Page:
April 1, 2011

Up Managers and Down Managers

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I read articles on the Habits Of Highly Effective Google Managers with some interest. Empowering, coaching, communicating – sounds like they want classic “Down” managers. Down managers are those who focus on the employees working for them. I have had a few good Down managers and they create a great working environment (and often a sense of loyalty). Google apparently focuses on retaining employees and keeping them happy, but is this all that is required? In any large organisation, politics plays a major role, especially with setting priorities and allocating budgets. This is the realm of the “Up” manager. Up managers focus on the people above them in the management hierarchy and navigate company bureaucracy. A good Up manager will ensure their projects get recognition and resources.

Many developers lack respect for Up managers. When starting my career, I considered them parasites more interested in their own success than the success of the team. However, after being caught in the crossfire of senior management politics a few times with no Up manager for protection, I now think they are vital. At one investment bank, I was in a very successful development team with a good Down person as team leader and an Up person as team manager. I didn’t think we needed the manager and then he left. Problems immediately began to trickle down from up the hierarchy. It seems various senior managers wanted our responsibilities and budget, some managers I had never heard about before even claimed our success as their own. For two years, our old Up manager had kept them all at bay. With him gone the team was torn apart within months and I left (along with most of the team). Similar events have occurred at two other employers.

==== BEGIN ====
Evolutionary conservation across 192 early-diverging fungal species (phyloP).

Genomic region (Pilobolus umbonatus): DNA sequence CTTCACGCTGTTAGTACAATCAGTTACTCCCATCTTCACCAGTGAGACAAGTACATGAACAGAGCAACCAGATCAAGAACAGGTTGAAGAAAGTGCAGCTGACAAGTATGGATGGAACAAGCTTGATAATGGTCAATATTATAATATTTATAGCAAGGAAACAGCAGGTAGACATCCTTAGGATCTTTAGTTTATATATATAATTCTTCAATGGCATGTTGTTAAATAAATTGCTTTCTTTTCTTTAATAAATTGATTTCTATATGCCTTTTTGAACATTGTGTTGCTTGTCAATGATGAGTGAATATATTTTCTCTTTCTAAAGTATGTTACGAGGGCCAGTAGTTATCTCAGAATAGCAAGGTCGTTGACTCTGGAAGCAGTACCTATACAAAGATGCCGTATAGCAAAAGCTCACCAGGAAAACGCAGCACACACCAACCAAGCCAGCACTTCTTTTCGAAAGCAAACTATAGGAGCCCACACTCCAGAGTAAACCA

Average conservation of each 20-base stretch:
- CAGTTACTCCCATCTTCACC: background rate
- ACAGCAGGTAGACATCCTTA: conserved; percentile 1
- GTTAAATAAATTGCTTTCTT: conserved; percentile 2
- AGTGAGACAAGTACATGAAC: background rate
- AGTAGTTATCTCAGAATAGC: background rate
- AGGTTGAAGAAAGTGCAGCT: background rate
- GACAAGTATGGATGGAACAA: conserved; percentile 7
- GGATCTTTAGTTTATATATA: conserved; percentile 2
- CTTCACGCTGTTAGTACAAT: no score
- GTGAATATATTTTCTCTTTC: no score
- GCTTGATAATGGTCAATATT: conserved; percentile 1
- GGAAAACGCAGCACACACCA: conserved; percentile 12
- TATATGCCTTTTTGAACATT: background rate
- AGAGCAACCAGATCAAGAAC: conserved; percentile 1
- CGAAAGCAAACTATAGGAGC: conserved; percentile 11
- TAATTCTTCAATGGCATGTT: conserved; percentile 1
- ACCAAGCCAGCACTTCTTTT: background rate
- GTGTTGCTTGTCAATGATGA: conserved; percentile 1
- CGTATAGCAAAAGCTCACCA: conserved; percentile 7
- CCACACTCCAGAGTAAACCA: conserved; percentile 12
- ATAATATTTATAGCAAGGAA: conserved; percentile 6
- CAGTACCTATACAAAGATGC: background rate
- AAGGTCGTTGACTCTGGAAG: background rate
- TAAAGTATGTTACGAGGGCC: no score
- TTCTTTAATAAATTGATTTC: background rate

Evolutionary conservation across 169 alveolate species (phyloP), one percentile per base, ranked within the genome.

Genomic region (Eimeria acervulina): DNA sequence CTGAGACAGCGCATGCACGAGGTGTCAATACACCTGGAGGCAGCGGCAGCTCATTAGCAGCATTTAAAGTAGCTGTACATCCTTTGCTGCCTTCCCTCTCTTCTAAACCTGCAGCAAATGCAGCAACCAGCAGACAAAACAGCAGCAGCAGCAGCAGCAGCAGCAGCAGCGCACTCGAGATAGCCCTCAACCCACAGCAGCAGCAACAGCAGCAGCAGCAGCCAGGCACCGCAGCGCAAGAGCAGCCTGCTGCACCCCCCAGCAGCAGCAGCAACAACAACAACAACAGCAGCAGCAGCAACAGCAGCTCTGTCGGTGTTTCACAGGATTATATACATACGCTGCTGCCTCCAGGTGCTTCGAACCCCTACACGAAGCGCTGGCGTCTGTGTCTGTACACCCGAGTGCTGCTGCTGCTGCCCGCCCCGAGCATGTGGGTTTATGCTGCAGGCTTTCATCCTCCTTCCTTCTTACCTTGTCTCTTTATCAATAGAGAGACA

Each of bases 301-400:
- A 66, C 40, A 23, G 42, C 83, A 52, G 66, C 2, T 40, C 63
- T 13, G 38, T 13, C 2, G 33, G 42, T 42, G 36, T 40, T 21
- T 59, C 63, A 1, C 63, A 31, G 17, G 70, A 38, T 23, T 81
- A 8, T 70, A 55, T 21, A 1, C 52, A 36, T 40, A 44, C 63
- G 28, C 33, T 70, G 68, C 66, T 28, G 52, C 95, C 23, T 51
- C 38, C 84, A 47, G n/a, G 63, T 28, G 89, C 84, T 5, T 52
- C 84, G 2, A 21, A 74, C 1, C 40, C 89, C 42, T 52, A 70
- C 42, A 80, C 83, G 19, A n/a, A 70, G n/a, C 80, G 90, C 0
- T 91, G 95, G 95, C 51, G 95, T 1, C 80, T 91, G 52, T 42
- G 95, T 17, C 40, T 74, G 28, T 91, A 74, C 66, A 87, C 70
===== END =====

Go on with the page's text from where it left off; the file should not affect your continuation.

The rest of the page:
The best management combines both Up and Down styles. Unfortunately this combination is rarely found with any competence in one person. People seem to naturally gravitate to one style of management or the other based on personal preference or ability. Trying to do both normally ends up in both being done badly. I have seen many try (usually under duress or desperate circumstances), but only one succeed. More realistically two managers working in conjunction is best – one Up and one Down. That, or work in an organisation so small there is no up to manage!


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